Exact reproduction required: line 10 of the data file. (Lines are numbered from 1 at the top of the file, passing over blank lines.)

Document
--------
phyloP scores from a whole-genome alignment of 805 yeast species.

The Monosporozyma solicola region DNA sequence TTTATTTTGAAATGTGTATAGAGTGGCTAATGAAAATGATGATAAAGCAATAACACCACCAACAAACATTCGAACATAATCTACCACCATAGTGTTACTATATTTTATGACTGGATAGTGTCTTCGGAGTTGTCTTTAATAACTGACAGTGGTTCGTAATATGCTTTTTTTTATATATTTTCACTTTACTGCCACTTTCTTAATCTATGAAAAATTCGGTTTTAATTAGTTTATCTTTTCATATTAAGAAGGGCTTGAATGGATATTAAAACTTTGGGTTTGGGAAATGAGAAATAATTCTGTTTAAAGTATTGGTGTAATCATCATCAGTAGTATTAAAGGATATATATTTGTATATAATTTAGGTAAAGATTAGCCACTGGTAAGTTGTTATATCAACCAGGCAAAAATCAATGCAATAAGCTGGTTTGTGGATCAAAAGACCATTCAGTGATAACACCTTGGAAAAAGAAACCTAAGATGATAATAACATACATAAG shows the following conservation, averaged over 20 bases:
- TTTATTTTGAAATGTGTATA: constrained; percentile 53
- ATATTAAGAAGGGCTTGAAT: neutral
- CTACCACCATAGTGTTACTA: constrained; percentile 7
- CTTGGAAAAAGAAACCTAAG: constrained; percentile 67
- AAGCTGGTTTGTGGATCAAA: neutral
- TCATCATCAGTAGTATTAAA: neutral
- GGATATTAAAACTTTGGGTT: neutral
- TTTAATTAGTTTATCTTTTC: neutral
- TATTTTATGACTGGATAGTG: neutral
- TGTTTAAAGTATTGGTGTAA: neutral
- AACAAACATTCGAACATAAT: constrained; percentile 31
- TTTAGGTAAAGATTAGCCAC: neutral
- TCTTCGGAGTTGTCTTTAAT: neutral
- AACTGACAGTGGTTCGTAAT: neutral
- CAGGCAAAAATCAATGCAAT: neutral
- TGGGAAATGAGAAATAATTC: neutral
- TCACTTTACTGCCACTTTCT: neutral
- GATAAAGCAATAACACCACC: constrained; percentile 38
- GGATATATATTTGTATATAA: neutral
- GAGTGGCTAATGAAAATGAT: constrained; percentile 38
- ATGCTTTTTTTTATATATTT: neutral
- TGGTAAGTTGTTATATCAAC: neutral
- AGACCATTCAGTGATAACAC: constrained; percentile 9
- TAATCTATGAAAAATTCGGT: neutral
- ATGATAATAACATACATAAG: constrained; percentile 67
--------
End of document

- TTTAATTAGTTTATCTTTTC: neutral